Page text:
With one exception, which I will get to later, the questions posed by workaday Americans in the Fox News-Google GOP Presidential debate in Orlando, FL, were much more on-point and of interest to Republican voters watching a Republican debate than the biased (if not outright hostile) and “gotcha” questions the media insist on asking.
The questions included one asking how the candidates would incentivize small business owners to hire new employees in this “troublesome economic environment” and another asking “Out of every dollar I earn, how much do you think that I deserve to keep?." Other people asked about:
† a federal right to work law;
† the tension between federal pre-emption vs. states’ rights;
† which federal government the candidates considered expendable;
† federal education mandates that interfere with how and what teachers teach;
† whether the candidates would mandate across-the-board use of E-Verify and impose penalties on employers who continue to hire illegal workers;
† what U.S. should do to support Israel considering “the existential threats it faces from Iran, Hamas, Hezbollah, and now the Palestinian Authority?”;
† why the U.S. keeps sending gobs of taxpayer money to “countries that hate us”; and
† how repealing ObamaCare will affect people who are uninsurable because of a pre-existing condition.
Without a doubt, one of the most original, thought-provoking – yet entertaining – questions ever asked in a presidential debate was this one from a voter in Richmond, VA: “If you had to choose one of your opponents on the stage tonight to be your running mate in the 2012 election, who would you choose, and why?”
Perhaps because these questions came directly from potential voters, the candidates were more likely to answer them (Romney was the exception; he refused to quantify the income level at which someone can be regarded as “rich” and refused to state whether he considered Obama a “socialist.”).
The media seem to think that Repub voters are ignorant boobs, but this audience was well-informed – much to the surprise of Chris Wallace, when former Godfather’s Pizza CEO Herman Cain was asked to explain his 9-9-9 plan the crowd already knew the particulars. And the quality of the questions that were posted on You Tube suggest that the voters who planned to tune in to the debate were also well-informed (that that, Jon Stewart!).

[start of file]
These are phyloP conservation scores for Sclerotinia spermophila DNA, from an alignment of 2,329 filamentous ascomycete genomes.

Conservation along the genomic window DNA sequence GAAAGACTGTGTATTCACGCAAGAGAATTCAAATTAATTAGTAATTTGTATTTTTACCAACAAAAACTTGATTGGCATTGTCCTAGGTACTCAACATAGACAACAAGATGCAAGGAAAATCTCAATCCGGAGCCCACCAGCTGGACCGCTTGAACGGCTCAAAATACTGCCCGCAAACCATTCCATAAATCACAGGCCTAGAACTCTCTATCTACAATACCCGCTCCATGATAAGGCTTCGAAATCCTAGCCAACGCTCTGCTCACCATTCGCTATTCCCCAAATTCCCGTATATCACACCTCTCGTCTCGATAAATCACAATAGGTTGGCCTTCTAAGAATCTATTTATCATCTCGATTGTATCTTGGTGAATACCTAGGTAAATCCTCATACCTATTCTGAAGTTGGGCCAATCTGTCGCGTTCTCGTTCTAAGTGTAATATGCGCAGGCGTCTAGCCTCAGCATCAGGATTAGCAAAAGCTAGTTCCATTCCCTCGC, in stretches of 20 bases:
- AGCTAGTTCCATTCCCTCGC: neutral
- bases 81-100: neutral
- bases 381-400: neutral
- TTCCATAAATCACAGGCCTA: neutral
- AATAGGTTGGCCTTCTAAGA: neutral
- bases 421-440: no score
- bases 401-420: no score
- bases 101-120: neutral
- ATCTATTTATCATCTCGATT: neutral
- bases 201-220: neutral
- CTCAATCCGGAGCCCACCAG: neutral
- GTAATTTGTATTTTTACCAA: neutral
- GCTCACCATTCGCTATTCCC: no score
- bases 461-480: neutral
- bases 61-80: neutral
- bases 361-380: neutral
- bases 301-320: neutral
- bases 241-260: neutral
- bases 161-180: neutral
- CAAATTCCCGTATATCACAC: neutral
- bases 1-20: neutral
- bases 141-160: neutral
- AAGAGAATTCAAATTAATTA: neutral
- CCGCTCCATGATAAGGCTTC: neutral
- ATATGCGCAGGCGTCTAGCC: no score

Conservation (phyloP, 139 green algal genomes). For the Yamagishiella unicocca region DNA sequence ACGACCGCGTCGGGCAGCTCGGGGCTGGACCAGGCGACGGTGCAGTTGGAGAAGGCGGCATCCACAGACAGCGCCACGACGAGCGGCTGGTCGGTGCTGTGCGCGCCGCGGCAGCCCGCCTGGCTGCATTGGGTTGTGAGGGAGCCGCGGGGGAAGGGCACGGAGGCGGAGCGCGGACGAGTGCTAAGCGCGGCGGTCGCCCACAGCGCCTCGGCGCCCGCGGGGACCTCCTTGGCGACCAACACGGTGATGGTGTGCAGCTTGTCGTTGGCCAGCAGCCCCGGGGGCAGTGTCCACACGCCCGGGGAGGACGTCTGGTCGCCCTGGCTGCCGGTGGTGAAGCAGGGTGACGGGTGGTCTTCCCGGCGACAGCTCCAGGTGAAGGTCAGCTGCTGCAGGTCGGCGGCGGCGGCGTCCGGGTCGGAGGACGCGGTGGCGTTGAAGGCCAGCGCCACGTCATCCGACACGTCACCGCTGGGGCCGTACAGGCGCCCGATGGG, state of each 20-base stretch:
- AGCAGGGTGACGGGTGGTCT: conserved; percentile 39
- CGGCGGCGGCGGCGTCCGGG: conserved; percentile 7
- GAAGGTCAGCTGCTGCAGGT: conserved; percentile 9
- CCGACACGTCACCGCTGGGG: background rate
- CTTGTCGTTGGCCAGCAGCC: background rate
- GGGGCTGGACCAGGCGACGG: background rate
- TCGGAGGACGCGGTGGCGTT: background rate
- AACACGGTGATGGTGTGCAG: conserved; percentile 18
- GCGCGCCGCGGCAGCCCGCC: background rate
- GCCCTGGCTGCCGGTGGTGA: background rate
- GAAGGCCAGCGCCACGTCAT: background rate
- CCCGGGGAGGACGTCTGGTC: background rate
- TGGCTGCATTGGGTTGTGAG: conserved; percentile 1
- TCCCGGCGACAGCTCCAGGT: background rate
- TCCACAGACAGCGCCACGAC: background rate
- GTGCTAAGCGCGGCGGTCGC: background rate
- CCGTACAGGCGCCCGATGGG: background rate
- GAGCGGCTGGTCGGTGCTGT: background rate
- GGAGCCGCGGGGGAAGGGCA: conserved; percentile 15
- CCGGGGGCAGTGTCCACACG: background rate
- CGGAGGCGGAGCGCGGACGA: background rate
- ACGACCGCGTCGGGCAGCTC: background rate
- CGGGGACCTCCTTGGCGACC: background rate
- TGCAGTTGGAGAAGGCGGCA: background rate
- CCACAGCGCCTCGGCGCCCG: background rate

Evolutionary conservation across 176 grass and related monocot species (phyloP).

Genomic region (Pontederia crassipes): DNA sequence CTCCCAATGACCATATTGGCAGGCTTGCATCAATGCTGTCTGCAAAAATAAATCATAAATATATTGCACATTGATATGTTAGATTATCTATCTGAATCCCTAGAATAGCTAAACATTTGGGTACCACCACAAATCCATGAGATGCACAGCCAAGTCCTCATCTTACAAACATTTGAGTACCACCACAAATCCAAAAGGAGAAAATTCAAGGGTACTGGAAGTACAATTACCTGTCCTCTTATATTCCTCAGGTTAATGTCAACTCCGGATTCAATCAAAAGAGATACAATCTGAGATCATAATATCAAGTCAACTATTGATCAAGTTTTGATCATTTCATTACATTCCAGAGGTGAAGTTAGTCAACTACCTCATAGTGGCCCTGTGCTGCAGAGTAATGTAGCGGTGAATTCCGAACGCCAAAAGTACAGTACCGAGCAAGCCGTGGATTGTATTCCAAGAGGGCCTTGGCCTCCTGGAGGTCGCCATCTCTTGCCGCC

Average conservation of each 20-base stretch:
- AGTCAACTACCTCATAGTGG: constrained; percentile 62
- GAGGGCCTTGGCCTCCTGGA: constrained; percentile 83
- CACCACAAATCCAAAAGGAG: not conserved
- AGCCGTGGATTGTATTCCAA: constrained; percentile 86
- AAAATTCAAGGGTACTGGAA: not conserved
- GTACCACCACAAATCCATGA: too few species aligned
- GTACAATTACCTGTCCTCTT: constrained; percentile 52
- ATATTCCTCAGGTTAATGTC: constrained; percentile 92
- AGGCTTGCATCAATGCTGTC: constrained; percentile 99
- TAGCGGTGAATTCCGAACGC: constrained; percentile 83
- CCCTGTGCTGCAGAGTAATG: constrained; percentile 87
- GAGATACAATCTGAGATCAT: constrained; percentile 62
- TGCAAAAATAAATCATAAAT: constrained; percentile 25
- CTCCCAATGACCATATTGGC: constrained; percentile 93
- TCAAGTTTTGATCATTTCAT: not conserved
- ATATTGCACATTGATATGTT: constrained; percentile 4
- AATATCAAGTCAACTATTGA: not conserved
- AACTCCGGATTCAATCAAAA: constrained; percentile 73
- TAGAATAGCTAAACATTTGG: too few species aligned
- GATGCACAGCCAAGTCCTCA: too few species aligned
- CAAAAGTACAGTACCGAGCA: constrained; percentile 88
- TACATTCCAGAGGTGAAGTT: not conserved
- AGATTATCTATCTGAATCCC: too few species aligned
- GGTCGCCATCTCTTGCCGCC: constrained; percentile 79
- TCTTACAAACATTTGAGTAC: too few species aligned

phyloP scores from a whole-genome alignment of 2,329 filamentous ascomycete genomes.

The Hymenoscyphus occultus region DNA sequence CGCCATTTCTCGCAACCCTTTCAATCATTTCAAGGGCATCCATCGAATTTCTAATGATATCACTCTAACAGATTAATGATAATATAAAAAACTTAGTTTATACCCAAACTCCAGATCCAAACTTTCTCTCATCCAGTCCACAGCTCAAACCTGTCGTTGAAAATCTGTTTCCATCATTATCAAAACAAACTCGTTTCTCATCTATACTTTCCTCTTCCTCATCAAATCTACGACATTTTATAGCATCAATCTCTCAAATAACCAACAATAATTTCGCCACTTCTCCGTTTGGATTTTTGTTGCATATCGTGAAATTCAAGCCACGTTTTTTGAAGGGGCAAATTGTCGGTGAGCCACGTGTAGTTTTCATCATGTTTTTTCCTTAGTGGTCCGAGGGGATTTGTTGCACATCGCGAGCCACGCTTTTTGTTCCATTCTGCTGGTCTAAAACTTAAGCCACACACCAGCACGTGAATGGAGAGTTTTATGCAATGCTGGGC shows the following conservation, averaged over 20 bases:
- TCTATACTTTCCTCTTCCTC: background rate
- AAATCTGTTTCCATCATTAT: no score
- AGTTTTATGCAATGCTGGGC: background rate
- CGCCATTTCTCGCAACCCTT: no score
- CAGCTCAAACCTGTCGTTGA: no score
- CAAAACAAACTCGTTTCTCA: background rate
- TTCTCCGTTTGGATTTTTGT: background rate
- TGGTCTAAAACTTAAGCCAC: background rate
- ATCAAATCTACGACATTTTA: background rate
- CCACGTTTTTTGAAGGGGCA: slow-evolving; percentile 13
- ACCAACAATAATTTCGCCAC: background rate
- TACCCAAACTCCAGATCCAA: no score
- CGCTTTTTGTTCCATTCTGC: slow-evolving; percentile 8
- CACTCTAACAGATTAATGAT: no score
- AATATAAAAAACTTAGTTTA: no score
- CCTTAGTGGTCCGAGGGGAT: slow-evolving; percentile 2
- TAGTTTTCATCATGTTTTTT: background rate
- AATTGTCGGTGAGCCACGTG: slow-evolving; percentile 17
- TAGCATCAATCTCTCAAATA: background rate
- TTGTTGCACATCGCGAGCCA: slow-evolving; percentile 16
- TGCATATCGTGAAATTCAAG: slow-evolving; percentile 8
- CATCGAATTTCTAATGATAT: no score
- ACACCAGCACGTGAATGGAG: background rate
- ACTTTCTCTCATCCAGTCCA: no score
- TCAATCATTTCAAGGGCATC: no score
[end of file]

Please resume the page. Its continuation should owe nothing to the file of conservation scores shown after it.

One question that was booed – and to be clear, it wasn’t the questioner being booed, as some have claimed but the self-indulgent question itself – was posed by a gay soldier serving in Iraq:
In 2010, when I was deployed to Iraq, I had to lie about who I was, because I'm a gay soldier, and I didn't want to lose my job. My question is, under one of your presidencies, do you intend to circumvent the progress that's been made for gay and lesbian soldiers in the military?
Although the question was seemingly directed to all the candidates, moderator Megyn Kelly asked former Sen. Rick Santorum (R-PA) to respond – no doubt since he is considered hostile to gays by the media, gay activists and some Republicans. Santorum pointed out that fraternizing is forbidden in the armed forces (“any type of sexual activity has absolutely no place in the military”) and that ending the don't ask/don't tell policy “inject[s] social policy into the military. And the military's job is to do one thing, and that is to defend our country.” Pressed by Kelly about “what would you do with soldiers like Stephen Hill?,” Santorum said he would reinstate the policy because a person’s sexuality “should not be an issue … keep it to yourself, whether you're a heterosexual or a homosexual.”
The question smacked of Brian Williams asking Gov. Rick Perry (R-TX) in a previous debate how he could sleep at night with his state having executed 234 inmates during his tenure, and was both irrelevant to the audience and disrespectful of their time.